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What are Oracles in Crypto? Blockchain Oracle. Chainlink. Tellor. Band Protocol. Oracles in DeFi

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“What are Oracles in Crypto? Blockchain Oracle. Chainlink. Tellor. Band Protocol. Oracles in DeFi”

In this video we analyze the term oracles: how is this related to the blockchain world and what does it mean.

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00:00:00 Start
00:00:34 What are oracles in blockchain?
00:01:38 Oracles in DeFi
00:03:18 Chainlink
00:04:38 Tellor
00:05:08 Ending

What is a blockchain oracle?
Blockchains cannot collect data from the external environment and share information with it. For example, a smart cryptocurrency exchanger does not know how much a coin is worth in the market right now and at what price it should be exchanged. It is a lot like a computer that is not connected to the Internet.

Oracles are services that connect blockchains to the outside world: decentralized applications, other blockchains, marketplaces, cloud providers, IoT devices, payment and enterprise systems.

So if a smart contract needs to know how much a token is worth or what the price of a barrel of oil is, or whose bet has won in a competition it is the oracle that gives it that data.

Blockchain oracles verify the terms and conditions of smart contracts and provide them with the information they need to execute them. They are not part of the blockchain and therefore do not compromise its security – the network is still decentralized, but it has external data. Connection to external resources is through APIs.

Why do we need blockchain oracles?
The ability to access external data multiplies the functionality of smart contracts and decentralized applications.

Another important function of oracles is to transmit data in the right format so that different systems (blockchains, decentralized applications, trading platforms, IoT devices, and so on) can communicate with each other.

The Most Popular Blockchain Oracles
Despite their vulnerabilities, oracles are a highly sought-after product in the DeFi sector, required by data providers and many blockchain startups.

Many of the projects that use smart contracts are developing their own oracles. But even they need decentralized solutions for some tasks. Also, using a third-party oracle allows you to focus your energies on your core product.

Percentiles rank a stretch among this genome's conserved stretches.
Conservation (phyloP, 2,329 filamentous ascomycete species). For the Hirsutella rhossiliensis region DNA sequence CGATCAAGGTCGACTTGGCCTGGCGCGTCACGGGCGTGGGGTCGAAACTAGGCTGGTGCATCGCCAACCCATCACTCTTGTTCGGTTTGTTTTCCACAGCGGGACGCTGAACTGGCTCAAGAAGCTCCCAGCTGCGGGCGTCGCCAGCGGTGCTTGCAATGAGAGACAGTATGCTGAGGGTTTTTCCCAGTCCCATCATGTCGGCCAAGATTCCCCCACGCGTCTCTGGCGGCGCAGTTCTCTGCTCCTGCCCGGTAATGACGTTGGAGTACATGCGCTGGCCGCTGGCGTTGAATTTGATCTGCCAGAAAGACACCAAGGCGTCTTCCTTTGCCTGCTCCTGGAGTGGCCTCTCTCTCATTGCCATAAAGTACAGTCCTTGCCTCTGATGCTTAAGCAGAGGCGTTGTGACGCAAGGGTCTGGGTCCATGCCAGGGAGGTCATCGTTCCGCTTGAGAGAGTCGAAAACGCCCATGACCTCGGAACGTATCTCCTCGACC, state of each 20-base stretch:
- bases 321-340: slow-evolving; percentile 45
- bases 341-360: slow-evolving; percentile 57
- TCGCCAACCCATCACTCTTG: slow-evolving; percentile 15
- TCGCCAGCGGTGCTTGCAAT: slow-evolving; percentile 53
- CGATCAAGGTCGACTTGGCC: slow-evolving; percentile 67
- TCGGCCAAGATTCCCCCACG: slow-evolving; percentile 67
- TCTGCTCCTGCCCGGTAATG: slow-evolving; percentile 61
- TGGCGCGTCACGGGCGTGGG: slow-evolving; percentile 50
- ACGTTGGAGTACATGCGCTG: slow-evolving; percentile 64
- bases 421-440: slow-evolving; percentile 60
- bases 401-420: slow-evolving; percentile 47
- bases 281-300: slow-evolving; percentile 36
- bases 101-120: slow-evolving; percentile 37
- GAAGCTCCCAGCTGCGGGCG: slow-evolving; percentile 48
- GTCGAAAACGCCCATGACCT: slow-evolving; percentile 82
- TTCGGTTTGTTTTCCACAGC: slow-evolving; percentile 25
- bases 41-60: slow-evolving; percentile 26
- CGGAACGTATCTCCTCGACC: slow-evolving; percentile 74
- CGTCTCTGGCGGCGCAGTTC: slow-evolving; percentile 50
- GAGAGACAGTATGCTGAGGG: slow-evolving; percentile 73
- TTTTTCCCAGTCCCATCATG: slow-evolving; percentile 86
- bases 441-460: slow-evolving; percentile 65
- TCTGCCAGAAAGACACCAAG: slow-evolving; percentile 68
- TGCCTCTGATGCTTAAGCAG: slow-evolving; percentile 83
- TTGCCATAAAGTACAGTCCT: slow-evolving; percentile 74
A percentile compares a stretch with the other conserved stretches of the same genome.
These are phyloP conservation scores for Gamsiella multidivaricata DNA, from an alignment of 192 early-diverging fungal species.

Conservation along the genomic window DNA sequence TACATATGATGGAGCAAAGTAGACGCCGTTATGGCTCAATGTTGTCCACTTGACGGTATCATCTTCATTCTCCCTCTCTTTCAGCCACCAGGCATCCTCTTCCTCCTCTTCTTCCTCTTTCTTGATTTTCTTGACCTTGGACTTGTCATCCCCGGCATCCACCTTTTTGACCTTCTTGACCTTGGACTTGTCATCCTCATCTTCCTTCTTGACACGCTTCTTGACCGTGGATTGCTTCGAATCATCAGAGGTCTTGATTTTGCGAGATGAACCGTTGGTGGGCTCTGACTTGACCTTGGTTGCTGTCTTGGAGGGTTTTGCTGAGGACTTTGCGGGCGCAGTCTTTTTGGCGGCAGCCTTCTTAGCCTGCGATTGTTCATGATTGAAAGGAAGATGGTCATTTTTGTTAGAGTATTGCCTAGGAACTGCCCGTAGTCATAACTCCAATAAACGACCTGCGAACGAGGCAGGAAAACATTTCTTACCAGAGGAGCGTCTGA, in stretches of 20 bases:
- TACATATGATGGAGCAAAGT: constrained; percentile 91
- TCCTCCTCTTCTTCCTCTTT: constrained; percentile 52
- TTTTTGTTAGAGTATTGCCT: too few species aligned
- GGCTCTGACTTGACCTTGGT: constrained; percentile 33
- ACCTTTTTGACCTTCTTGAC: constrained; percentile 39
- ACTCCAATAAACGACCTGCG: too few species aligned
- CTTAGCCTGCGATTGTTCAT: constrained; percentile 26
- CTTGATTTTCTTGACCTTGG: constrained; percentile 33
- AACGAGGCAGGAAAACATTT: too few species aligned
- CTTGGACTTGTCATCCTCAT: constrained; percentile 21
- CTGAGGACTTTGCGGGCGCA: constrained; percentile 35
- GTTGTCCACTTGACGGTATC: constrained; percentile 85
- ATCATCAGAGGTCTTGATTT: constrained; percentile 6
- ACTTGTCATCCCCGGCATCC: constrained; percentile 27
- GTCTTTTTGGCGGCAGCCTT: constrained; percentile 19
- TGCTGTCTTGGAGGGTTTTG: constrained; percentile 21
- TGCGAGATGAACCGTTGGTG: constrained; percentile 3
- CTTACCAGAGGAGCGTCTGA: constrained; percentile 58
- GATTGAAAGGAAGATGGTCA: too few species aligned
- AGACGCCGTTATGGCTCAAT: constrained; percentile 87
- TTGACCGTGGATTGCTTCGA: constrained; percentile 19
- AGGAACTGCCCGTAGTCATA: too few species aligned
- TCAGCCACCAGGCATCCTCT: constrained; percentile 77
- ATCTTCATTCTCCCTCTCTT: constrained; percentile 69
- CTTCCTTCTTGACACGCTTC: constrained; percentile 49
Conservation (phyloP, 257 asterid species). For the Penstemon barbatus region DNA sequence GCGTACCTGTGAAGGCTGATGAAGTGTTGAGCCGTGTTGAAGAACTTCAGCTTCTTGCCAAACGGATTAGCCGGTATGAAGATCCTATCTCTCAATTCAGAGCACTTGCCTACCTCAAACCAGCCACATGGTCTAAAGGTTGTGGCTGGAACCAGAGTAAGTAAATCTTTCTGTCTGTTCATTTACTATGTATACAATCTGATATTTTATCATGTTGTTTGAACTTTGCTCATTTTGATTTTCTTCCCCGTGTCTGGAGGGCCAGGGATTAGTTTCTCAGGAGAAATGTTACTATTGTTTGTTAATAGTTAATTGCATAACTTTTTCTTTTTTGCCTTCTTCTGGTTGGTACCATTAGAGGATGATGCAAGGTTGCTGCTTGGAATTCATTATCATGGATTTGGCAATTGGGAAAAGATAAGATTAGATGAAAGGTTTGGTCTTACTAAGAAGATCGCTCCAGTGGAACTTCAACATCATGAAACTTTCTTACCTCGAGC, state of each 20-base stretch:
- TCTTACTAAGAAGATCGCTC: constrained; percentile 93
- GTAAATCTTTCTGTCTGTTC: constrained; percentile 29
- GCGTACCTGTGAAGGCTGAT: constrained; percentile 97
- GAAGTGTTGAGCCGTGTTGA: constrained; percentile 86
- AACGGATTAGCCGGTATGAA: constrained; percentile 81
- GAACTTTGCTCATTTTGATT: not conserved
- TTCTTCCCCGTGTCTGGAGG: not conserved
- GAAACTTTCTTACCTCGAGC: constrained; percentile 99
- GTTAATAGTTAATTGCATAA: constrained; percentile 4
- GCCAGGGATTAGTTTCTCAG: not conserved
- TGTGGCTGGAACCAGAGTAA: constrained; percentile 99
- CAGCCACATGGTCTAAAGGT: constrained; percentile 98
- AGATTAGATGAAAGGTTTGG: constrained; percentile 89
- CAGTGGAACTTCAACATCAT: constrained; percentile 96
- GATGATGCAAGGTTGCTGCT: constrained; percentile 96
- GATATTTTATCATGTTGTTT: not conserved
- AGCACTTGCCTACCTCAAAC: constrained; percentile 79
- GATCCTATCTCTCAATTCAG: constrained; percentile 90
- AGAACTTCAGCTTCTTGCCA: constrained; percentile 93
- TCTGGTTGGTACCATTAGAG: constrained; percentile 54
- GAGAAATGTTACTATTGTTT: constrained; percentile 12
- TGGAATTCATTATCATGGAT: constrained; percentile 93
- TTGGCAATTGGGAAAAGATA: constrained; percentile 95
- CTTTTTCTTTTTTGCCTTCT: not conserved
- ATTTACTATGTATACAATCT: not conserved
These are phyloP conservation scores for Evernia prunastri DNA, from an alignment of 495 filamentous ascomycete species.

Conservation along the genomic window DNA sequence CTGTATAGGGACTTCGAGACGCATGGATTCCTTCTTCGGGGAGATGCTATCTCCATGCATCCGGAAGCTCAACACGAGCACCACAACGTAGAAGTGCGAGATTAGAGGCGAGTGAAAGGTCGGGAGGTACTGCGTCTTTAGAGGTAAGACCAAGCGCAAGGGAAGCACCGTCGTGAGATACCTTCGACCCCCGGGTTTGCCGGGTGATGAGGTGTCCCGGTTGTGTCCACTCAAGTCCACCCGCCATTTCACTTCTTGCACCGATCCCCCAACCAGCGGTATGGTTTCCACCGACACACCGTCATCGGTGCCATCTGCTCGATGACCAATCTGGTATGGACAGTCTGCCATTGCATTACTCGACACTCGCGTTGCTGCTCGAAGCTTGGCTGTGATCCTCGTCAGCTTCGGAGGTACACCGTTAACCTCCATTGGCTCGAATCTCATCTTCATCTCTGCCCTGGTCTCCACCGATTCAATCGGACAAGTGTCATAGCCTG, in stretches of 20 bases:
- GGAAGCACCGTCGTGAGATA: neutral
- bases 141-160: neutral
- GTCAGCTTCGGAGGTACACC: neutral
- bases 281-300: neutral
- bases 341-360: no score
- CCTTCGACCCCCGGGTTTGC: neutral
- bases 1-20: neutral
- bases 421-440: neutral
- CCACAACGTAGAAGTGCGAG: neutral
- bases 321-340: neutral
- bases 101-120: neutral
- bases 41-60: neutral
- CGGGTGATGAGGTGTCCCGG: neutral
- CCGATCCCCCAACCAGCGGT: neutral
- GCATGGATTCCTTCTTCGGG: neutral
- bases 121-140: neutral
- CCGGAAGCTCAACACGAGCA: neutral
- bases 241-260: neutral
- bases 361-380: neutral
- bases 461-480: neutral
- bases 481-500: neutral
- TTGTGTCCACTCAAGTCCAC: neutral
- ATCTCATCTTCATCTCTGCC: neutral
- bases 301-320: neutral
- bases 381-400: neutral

Despite the demand for oracles, not too many teams are still working on them. Due to this there are several leaders on the market:

Chainlink is a recognized market leader, one of the first oracles to get far ahead of the competition.

Chainlink oracles run on Ethereum as a decentralized network of nodes under centralized management. They receive data from multiple sources and then all information is checked by a special algorithm to prevent attempts to manipulate the oracle. The Chainlink protocol has actually become the industry standard of the DeFi sector.

Chainlink has open code – the blockchain community can independently verify its security and reliability, as well as make suggestions on how to change it.

Band Protocol is another decentralized oracle, similar to Chainlink in many ways. But unlike most oracles that run on Ethereum, it runs on the Cosmos Network, a system of interconnected blockchains that should be the foundation of the decentralized Web 3.0 Internet.

Band Protocol also has a different system for interconnecting blockchains: while Chainlink aims to work through external modules, Band Protocol’s solution allows blockchains to communicate with each other directly.

Tellor is a decentralized pricing oracle that aims to become the industry standard for decentralized applications (dApps). Data is validated by validators, who receive tokens for it, but will lose them if the information used is challenged. The project is decentralized to the point where the developers have destroyed their admin key.

In conclusion.
A decentralized blockchain oracle is a necessary mechanism for the cryptosphere to facilitate communication between smart contracts and the outside world. It is needed for the mass use of blockchain in real economy sectors, such as logistics, insurance, office administration, and others.

Without blockchain oracles, smart contracts would have to rely only on data already in their networks, which would greatly limit their capabilities. So the widespread use of oracles brings us closer to a future in which blockchain can play a more important role in everyday life. But along the way, developers of blockchain oracles have a host of issues to address to make them more secure and efficient.

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